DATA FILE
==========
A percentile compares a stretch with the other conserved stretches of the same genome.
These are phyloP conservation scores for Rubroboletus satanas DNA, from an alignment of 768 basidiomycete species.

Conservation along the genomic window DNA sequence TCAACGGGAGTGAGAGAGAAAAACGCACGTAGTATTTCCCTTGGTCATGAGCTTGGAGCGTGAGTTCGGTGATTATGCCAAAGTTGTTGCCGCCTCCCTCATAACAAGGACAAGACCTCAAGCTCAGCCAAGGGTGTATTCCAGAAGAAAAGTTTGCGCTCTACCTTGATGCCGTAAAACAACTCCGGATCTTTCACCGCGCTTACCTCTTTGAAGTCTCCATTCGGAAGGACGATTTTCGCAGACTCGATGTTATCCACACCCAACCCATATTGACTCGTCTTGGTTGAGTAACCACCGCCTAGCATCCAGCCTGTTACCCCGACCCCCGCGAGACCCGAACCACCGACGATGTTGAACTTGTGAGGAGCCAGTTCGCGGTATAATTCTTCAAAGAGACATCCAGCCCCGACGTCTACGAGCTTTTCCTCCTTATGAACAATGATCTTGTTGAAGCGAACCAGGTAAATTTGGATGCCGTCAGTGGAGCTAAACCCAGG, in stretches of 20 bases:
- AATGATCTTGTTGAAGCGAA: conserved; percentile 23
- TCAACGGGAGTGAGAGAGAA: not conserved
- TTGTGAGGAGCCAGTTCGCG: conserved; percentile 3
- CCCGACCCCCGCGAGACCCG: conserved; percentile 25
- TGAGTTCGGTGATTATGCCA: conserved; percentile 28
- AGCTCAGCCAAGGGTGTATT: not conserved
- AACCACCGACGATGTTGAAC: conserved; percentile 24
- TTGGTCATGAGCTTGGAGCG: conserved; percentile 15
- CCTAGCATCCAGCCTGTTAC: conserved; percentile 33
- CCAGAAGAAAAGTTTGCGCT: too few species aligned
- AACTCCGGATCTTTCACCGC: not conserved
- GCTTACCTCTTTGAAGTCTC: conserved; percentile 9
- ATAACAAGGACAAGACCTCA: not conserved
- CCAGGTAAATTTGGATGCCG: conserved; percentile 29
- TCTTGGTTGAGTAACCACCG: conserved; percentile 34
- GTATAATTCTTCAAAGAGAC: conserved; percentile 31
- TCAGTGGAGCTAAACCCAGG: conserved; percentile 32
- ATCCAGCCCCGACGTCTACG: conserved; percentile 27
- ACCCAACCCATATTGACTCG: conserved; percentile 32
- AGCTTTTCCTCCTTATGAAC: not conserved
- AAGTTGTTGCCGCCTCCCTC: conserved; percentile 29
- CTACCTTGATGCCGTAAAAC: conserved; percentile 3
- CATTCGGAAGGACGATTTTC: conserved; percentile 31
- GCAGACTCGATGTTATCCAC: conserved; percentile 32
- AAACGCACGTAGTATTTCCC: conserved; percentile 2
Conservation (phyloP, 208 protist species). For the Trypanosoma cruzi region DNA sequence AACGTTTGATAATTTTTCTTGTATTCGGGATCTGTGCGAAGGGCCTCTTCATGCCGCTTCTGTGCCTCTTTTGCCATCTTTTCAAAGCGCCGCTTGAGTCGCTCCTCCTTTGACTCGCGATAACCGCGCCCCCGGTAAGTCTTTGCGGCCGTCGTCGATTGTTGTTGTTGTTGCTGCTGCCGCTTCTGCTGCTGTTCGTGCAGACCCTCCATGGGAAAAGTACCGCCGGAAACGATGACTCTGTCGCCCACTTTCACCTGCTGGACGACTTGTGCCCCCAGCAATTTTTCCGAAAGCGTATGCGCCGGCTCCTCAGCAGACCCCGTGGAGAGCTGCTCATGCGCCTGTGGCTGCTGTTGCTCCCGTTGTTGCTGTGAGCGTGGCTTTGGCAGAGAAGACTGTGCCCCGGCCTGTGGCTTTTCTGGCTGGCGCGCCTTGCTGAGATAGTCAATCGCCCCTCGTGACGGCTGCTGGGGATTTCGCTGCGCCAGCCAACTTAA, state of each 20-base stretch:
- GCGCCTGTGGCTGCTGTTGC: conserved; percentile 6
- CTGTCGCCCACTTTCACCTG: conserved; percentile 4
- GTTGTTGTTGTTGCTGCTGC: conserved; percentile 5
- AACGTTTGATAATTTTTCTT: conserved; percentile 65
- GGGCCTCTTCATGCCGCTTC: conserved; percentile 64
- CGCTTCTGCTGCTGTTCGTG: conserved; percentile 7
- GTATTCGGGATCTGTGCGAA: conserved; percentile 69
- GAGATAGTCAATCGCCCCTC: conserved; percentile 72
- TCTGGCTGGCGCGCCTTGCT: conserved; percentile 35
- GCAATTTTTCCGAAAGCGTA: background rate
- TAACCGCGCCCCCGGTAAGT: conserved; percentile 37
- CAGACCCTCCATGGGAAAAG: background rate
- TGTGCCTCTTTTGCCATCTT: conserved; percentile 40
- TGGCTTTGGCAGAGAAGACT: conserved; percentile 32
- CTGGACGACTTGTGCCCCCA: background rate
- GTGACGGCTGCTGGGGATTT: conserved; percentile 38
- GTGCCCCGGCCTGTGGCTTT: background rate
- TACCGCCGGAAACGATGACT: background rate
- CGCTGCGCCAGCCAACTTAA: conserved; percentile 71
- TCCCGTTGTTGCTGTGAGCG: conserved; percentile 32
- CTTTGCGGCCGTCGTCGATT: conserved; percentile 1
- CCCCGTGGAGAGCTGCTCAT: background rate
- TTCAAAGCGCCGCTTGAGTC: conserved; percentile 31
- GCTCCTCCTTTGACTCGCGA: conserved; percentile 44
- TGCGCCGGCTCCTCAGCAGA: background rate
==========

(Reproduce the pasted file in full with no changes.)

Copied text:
A percentile compares a stretch with the other conserved stretches of the same genome.
These are phyloP conservation scores for Rubroboletus satanas DNA, from an alignment of 768 basidiomycete species.

Conservation along the genomic window DNA sequence TCAACGGGAGTGAGAGAGAAAAACGCACGTAGTATTTCCCTTGGTCATGAGCTTGGAGCGTGAGTTCGGTGATTATGCCAAAGTTGTTGCCGCCTCCCTCATAACAAGGACAAGACCTCAAGCTCAGCCAAGGGTGTATTCCAGAAGAAAAGTTTGCGCTCTACCTTGATGCCGTAAAACAACTCCGGATCTTTCACCGCGCTTACCTCTTTGAAGTCTCCATTCGGAAGGACGATTTTCGCAGACTCGATGTTATCCACACCCAACCCATATTGACTCGTCTTGGTTGAGTAACCACCGCCTAGCATCCAGCCTGTTACCCCGACCCCCGCGAGACCCGAACCACCGACGATGTTGAACTTGTGAGGAGCCAGTTCGCGGTATAATTCTTCAAAGAGACATCCAGCCCCGACGTCTACGAGCTTTTCCTCCTTATGAACAATGATCTTGTTGAAGCGAACCAGGTAAATTTGGATGCCGTCAGTGGAGCTAAACCCAGG, in stretches of 20 bases:
- AATGATCTTGTTGAAGCGAA: conserved; percentile 23
- TCAACGGGAGTGAGAGAGAA: not conserved
- TTGTGAGGAGCCAGTTCGCG: conserved; percentile 3
- CCCGACCCCCGCGAGACCCG: conserved; percentile 25
- TGAGTTCGGTGATTATGCCA: conserved; percentile 28
- AGCTCAGCCAAGGGTGTATT: not conserved
- AACCACCGACGATGTTGAAC: conserved; percentile 24
- TTGGTCATGAGCTTGGAGCG: conserved; percentile 15
- CCTAGCATCCAGCCTGTTAC: conserved; percentile 33
- CCAGAAGAAAAGTTTGCGCT: too few species aligned
- AACTCCGGATCTTTCACCGC: not conserved
- GCTTACCTCTTTGAAGTCTC: conserved; percentile 9
- ATAACAAGGACAAGACCTCA: not conserved
- CCAGGTAAATTTGGATGCCG: conserved; percentile 29
- TCTTGGTTGAGTAACCACCG: conserved; percentile 34
- GTATAATTCTTCAAAGAGAC: conserved; percentile 31
- TCAGTGGAGCTAAACCCAGG: conserved; percentile 32
- ATCCAGCCCCGACGTCTACG: conserved; percentile 27
- ACCCAACCCATATTGACTCG: conserved; percentile 32
- AGCTTTTCCTCCTTATGAAC: not conserved
- AAGTTGTTGCCGCCTCCCTC: conserved; percentile 29
- CTACCTTGATGCCGTAAAAC: conserved; percentile 3
- CATTCGGAAGGACGATTTTC: conserved; percentile 31
- GCAGACTCGATGTTATCCAC: conserved; percentile 32
- AAACGCACGTAGTATTTCCC: conserved; percentile 2
Conservation (phyloP, 208 protist species). For the Trypanosoma cruzi region DNA sequence AACGTTTGATAATTTTTCTTGTATTCGGGATCTGTGCGAAGGGCCTCTTCATGCCGCTTCTGTGCCTCTTTTGCCATCTTTTCAAAGCGCCGCTTGAGTCGCTCCTCCTTTGACTCGCGATAACCGCGCCCCCGGTAAGTCTTTGCGGCCGTCGTCGATTGTTGTTGTTGTTGCTGCTGCCGCTTCTGCTGCTGTTCGTGCAGACCCTCCATGGGAAAAGTACCGCCGGAAACGATGACTCTGTCGCCCACTTTCACCTGCTGGACGACTTGTGCCCCCAGCAATTTTTCCGAAAGCGTATGCGCCGGCTCCTCAGCAGACCCCGTGGAGAGCTGCTCATGCGCCTGTGGCTGCTGTTGCTCCCGTTGTTGCTGTGAGCGTGGCTTTGGCAGAGAAGACTGTGCCCCGGCCTGTGGCTTTTCTGGCTGGCGCGCCTTGCTGAGATAGTCAATCGCCCCTCGTGACGGCTGCTGGGGATTTCGCTGCGCCAGCCAACTTAA, state of each 20-base stretch:
- GCGCCTGTGGCTGCTGTTGC: conserved; percentile 6
- CTGTCGCCCACTTTCACCTG: conserved; percentile 4
- GTTGTTGTTGTTGCTGCTGC: conserved; percentile 5
- AACGTTTGATAATTTTTCTT: conserved; percentile 65
- GGGCCTCTTCATGCCGCTTC: conserved; percentile 64
- CGCTTCTGCTGCTGTTCGTG: conserved; percentile 7
- GTATTCGGGATCTGTGCGAA: conserved; percentile 69
- GAGATAGTCAATCGCCCCTC: conserved; percentile 72
- TCTGGCTGGCGCGCCTTGCT: conserved; percentile 35
- GCAATTTTTCCGAAAGCGTA: background rate
- TAACCGCGCCCCCGGTAAGT: conserved; percentile 37
- CAGACCCTCCATGGGAAAAG: background rate
- TGTGCCTCTTTTGCCATCTT: conserved; percentile 40
- TGGCTTTGGCAGAGAAGACT: conserved; percentile 32
- CTGGACGACTTGTGCCCCCA: background rate
- GTGACGGCTGCTGGGGATTT: conserved; percentile 38
- GTGCCCCGGCCTGTGGCTTT: background rate
- TACCGCCGGAAACGATGACT: background rate
- CGCTGCGCCAGCCAACTTAA: conserved; percentile 71
- TCCCGTTGTTGCTGTGAGCG: conserved; percentile 32
- CTTTGCGGCCGTCGTCGATT: conserved; percentile 1
- CCCCGTGGAGAGCTGCTCAT: background rate
- TTCAAAGCGCCGCTTGAGTC: conserved; percentile 31
- GCTCCTCCTTTGACTCGCGA: conserved; percentile 44
- TGCGCCGGCTCCTCAGCAGA: background rate